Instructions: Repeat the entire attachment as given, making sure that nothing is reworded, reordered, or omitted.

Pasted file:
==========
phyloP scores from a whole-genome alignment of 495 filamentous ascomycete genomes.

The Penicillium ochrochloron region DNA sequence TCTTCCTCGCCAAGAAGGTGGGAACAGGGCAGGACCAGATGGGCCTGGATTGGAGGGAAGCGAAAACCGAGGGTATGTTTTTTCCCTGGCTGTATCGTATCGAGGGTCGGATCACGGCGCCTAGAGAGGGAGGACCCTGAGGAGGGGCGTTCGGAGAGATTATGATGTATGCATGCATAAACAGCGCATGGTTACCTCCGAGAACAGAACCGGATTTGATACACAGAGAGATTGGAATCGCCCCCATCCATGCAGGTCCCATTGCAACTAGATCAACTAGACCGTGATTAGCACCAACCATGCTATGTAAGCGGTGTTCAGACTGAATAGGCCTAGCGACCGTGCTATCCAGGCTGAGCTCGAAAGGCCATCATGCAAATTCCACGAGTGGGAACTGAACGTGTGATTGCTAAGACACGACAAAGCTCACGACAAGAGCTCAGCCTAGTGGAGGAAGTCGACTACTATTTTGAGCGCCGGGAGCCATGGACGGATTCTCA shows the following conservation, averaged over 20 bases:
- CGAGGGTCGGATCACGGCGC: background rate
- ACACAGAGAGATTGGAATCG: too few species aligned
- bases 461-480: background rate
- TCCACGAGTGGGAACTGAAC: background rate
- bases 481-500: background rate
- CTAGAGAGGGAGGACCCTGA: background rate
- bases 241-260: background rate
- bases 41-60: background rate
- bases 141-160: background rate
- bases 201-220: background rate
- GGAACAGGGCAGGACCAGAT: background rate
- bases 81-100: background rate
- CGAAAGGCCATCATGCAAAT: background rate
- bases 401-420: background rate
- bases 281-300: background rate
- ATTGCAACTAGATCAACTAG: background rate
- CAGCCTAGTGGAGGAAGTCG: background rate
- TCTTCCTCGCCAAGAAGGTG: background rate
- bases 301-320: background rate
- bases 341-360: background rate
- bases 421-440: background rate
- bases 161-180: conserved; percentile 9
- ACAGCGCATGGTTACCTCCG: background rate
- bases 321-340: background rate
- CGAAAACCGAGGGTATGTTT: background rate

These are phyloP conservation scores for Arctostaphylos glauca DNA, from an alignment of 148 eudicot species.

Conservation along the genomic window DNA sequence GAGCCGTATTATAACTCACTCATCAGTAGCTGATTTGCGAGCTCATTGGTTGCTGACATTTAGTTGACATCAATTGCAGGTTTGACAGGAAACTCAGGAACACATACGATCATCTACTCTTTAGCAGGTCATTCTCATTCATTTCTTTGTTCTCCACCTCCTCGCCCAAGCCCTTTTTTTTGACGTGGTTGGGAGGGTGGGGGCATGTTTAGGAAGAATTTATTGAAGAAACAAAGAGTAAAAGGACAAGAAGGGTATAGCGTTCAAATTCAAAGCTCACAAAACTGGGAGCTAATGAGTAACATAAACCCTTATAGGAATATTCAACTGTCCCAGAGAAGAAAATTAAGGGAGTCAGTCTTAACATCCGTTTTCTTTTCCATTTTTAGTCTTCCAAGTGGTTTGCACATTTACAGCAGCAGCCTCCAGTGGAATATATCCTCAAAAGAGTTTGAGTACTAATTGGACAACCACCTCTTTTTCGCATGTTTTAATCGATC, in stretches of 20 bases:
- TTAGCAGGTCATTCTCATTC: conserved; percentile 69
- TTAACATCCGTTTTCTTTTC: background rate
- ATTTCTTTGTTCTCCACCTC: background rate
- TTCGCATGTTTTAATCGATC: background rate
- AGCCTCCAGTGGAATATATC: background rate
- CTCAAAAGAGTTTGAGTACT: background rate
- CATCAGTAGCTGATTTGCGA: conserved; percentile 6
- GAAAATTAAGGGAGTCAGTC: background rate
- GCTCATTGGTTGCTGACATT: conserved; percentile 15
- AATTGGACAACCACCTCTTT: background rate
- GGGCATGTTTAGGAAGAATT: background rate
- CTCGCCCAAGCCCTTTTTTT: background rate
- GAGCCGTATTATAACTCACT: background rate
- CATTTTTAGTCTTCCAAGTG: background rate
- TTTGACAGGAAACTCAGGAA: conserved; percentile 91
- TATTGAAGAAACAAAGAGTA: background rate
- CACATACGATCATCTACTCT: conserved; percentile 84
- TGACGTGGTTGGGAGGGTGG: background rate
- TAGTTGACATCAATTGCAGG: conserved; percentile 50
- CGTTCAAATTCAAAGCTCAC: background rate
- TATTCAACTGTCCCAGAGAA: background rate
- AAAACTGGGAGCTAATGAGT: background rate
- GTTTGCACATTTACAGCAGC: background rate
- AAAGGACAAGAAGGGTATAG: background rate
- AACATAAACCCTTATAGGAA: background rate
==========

phyloP scores from a whole-genome alignment of 495 filamentous ascomycete genomes.

The Penicillium ochrochloron region DNA sequence TCTTCCTCGCCAAGAAGGTGGGAACAGGGCAGGACCAGATGGGCCTGGATTGGAGGGAAGCGAAAACCGAGGGTATGTTTTTTCCCTGGCTGTATCGTATCGAGGGTCGGATCACGGCGCCTAGAGAGGGAGGACCCTGAGGAGGGGCGTTCGGAGAGATTATGATGTATGCATGCATAAACAGCGCATGGTTACCTCCGAGAACAGAACCGGATTTGATACACAGAGAGATTGGAATCGCCCCCATCCATGCAGGTCCCATTGCAACTAGATCAACTAGACCGTGATTAGCACCAACCATGCTATGTAAGCGGTGTTCAGACTGAATAGGCCTAGCGACCGTGCTATCCAGGCTGAGCTCGAAAGGCCATCATGCAAATTCCACGAGTGGGAACTGAACGTGTGATTGCTAAGACACGACAAAGCTCACGACAAGAGCTCAGCCTAGTGGAGGAAGTCGACTACTATTTTGAGCGCCGGGAGCCATGGACGGATTCTCA shows the following conservation, averaged over 20 bases:
- CGAGGGTCGGATCACGGCGC: background rate
- ACACAGAGAGATTGGAATCG: too few species aligned
- bases 461-480: background rate
- TCCACGAGTGGGAACTGAAC: background rate
- bases 481-500: background rate
- CTAGAGAGGGAGGACCCTGA: background rate
- bases 241-260: background rate
- bases 41-60: background rate
- bases 141-160: background rate
- bases 201-220: background rate
- GGAACAGGGCAGGACCAGAT: background rate
- bases 81-100: background rate
- CGAAAGGCCATCATGCAAAT: background rate
- bases 401-420: background rate
- bases 281-300: background rate
- ATTGCAACTAGATCAACTAG: background rate
- CAGCCTAGTGGAGGAAGTCG: background rate
- TCTTCCTCGCCAAGAAGGTG: background rate
- bases 301-320: background rate
- bases 341-360: background rate
- bases 421-440: background rate
- bases 161-180: conserved; percentile 9
- ACAGCGCATGGTTACCTCCG: background rate
- bases 321-340: background rate
- CGAAAACCGAGGGTATGTTT: background rate

These are phyloP conservation scores for Arctostaphylos glauca DNA, from an alignment of 148 eudicot species.

Conservation along the genomic window DNA sequence GAGCCGTATTATAACTCACTCATCAGTAGCTGATTTGCGAGCTCATTGGTTGCTGACATTTAGTTGACATCAATTGCAGGTTTGACAGGAAACTCAGGAACACATACGATCATCTACTCTTTAGCAGGTCATTCTCATTCATTTCTTTGTTCTCCACCTCCTCGCCCAAGCCCTTTTTTTTGACGTGGTTGGGAGGGTGGGGGCATGTTTAGGAAGAATTTATTGAAGAAACAAAGAGTAAAAGGACAAGAAGGGTATAGCGTTCAAATTCAAAGCTCACAAAACTGGGAGCTAATGAGTAACATAAACCCTTATAGGAATATTCAACTGTCCCAGAGAAGAAAATTAAGGGAGTCAGTCTTAACATCCGTTTTCTTTTCCATTTTTAGTCTTCCAAGTGGTTTGCACATTTACAGCAGCAGCCTCCAGTGGAATATATCCTCAAAAGAGTTTGAGTACTAATTGGACAACCACCTCTTTTTCGCATGTTTTAATCGATC, in stretches of 20 bases:
- TTAGCAGGTCATTCTCATTC: conserved; percentile 69
- TTAACATCCGTTTTCTTTTC: background rate
- ATTTCTTTGTTCTCCACCTC: background rate
- TTCGCATGTTTTAATCGATC: background rate
- AGCCTCCAGTGGAATATATC: background rate
- CTCAAAAGAGTTTGAGTACT: background rate
- CATCAGTAGCTGATTTGCGA: conserved; percentile 6
- GAAAATTAAGGGAGTCAGTC: background rate
- GCTCATTGGTTGCTGACATT: conserved; percentile 15
- AATTGGACAACCACCTCTTT: background rate
- GGGCATGTTTAGGAAGAATT: background rate
- CTCGCCCAAGCCCTTTTTTT: background rate
- GAGCCGTATTATAACTCACT: background rate
- CATTTTTAGTCTTCCAAGTG: background rate
- TTTGACAGGAAACTCAGGAA: conserved; percentile 91
- TATTGAAGAAACAAAGAGTA: background rate
- CACATACGATCATCTACTCT: conserved; percentile 84
- TGACGTGGTTGGGAGGGTGG: background rate
- TAGTTGACATCAATTGCAGG: conserved; percentile 50
- CGTTCAAATTCAAAGCTCAC: background rate
- TATTCAACTGTCCCAGAGAA: background rate
- AAAACTGGGAGCTAATGAGT: background rate
- GTTTGCACATTTACAGCAGC: background rate
- AAAGGACAAGAAGGGTATAG: background rate
- AACATAAACCCTTATAGGAA: background rate